Saturday 15 May 2021
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Towards Robert Mugabe’s sundown

By Sankara Rawlings

So much has been written about Zimbabwean strongman and long-time straight jacket leader, Robert Gabriel Bellarmine Mugabe, so much so one can easily demarcate the duality that exists on the narrative which encapsulates his life and political career.
Such is proof of the polarizing figure that the now late Zanu-PF apparatchik was, so polarizing that his historical narrative and legacy is marked by contrasts, the enigma revolutionary heroism, the tragedy of democratic centralism and what can happen when the real underpinnings of power are twerked the wrong way.
Mugabe, after well over four decades, goes down as a towering figure that defined and underlined Zimbabwe’s mundane life, scripted the path of governance and fate of more than 15 million of the country’s citizenry.
Single handedly and with constant nudges from his political henchmen and spin-doctors well positioned close to the seat of power, Mugabe outlived his nemeses, outfoxed those that were a threat to his throne, played enemies against each other, and successfully held on.
Mugabe’s star rose so meteorically within Zanu-PF power structures so much that he became a deified infallible supremo at whose center lay the fountains of national consciousness.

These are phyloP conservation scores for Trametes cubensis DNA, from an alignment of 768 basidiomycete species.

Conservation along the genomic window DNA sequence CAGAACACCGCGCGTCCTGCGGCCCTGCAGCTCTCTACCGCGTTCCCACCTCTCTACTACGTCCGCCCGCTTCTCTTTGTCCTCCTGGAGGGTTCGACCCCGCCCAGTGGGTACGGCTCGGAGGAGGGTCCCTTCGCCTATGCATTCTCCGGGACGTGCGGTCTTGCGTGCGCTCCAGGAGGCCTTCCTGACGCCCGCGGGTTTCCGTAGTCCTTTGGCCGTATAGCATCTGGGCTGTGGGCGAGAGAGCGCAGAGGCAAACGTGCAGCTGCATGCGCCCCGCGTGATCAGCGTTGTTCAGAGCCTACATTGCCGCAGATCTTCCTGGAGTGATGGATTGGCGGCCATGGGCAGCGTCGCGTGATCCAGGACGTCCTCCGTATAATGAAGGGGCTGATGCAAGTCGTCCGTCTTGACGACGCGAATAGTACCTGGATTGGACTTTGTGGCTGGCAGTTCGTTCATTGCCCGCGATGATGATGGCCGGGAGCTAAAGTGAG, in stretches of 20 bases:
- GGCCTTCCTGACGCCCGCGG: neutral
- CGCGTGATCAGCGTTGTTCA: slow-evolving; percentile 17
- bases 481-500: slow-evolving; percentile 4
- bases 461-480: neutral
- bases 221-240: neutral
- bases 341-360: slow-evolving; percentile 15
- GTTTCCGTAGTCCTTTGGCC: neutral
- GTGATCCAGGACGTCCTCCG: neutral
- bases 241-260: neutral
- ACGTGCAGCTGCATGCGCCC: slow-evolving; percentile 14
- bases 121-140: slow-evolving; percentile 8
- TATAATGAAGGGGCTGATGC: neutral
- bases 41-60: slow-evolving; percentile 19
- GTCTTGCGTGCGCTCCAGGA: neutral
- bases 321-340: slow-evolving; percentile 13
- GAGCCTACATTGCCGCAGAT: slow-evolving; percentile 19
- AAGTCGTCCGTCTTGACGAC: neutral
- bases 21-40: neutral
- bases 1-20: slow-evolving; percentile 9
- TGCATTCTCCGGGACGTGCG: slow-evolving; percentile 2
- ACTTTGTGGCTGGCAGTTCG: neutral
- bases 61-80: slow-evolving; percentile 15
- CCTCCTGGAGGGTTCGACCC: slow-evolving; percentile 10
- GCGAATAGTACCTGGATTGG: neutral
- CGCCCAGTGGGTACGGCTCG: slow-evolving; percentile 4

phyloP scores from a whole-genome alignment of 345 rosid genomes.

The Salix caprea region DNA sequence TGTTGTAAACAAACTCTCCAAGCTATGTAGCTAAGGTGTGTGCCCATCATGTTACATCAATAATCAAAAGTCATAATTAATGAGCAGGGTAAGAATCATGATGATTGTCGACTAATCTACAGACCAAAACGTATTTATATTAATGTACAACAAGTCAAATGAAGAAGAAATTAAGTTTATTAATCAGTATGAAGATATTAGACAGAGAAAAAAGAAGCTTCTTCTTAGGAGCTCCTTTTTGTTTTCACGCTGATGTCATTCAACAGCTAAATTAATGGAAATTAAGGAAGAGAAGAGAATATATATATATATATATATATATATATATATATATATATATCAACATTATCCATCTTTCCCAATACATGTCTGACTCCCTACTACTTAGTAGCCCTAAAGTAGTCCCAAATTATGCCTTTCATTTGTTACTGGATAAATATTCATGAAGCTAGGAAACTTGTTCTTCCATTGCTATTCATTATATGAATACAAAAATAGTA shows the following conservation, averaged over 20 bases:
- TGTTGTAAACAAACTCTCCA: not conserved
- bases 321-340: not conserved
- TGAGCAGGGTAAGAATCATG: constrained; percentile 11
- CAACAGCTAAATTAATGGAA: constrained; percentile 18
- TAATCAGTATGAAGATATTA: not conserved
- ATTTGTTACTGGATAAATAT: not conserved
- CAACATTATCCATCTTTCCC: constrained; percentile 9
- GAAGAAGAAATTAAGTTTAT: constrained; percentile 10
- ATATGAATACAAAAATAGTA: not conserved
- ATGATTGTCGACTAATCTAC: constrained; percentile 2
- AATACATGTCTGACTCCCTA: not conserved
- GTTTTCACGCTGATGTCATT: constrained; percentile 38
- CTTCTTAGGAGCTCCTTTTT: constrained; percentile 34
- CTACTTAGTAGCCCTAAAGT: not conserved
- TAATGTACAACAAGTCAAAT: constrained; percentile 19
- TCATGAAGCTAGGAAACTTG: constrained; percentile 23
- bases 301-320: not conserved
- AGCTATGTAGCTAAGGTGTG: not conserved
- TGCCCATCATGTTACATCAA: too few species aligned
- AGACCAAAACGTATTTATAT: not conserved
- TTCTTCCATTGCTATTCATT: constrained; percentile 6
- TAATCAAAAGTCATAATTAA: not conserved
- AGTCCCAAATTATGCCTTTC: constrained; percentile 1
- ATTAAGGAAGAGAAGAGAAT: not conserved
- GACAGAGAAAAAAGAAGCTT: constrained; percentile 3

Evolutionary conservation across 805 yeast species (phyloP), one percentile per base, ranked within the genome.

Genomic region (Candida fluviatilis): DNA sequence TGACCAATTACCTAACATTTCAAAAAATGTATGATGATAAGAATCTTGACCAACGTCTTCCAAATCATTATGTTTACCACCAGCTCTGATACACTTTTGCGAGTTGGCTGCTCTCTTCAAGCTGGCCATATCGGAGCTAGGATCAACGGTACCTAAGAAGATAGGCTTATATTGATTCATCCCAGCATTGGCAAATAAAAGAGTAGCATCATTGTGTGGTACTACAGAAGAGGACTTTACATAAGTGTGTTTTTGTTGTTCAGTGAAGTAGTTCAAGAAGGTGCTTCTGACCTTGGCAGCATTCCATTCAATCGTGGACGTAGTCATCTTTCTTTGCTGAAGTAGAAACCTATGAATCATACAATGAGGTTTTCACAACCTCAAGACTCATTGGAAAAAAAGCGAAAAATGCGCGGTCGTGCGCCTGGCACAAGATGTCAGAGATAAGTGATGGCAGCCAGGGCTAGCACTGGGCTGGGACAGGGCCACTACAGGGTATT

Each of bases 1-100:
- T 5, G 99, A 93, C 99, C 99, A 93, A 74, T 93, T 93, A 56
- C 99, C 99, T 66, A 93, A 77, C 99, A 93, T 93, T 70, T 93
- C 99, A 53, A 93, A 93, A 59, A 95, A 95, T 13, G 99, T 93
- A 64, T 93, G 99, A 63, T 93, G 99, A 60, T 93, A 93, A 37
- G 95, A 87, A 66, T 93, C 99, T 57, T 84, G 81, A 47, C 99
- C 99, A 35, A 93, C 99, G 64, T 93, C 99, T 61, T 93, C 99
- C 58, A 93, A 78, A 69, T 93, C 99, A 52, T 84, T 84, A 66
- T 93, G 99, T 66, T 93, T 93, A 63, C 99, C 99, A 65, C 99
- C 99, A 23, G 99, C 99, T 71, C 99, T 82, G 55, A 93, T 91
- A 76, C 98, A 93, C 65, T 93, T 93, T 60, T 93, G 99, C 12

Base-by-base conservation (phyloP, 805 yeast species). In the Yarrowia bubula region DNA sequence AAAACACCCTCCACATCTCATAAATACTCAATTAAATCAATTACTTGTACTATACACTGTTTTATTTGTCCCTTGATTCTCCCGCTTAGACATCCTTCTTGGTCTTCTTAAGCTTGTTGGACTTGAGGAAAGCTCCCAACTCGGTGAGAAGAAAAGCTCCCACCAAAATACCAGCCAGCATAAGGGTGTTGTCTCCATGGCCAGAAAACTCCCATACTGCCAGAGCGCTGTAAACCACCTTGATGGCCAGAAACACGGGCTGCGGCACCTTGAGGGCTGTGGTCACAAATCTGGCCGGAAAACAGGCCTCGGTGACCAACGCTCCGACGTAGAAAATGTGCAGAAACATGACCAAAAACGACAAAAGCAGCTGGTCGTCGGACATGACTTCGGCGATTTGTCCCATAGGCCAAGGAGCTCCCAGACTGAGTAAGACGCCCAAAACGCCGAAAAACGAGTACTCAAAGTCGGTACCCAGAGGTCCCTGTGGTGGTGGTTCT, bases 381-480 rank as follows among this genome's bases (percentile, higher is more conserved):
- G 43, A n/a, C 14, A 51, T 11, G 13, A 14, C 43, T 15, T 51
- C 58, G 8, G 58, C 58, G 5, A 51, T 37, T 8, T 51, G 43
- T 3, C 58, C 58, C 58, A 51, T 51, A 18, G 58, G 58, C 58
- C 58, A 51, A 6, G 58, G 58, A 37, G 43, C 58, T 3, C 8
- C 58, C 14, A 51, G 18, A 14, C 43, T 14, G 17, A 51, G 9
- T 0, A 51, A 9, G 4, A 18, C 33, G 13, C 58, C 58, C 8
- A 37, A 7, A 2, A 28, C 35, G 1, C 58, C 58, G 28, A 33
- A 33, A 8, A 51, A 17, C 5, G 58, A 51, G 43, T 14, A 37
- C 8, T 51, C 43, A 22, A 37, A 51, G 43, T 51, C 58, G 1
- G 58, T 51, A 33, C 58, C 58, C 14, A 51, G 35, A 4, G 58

A fly-gad of the legacy of revolution, he came out as a cementing force that held warring factions together from within while at the same time keeping at bay the threat of neo-liberal forces stemming from labour.
His political perspicacity is beyond comprehension, something which even his staunchest of opponents could dare not question.
He was foresighted, but that foresight hinged on a desire on how best to personalize power, create a dynasty and write history in his own choice font.
As such politics of extermination by purges perfumed the fabric of his rein.
Armed with a vision, Mugabe crafted the art of persuasion and deception, the art of grand-standing and fear-mongering and he demonstrated his clout to roll out all these into a perfect game of politics in which he had to survive at all costs.
His agrarian reform, as imperfect a process and procedure at is was, his pan-Africanist rhetoric and iconoclastic dispossession towards the menace of Western Jingoism, made Mugabe an icon of no narrow limits.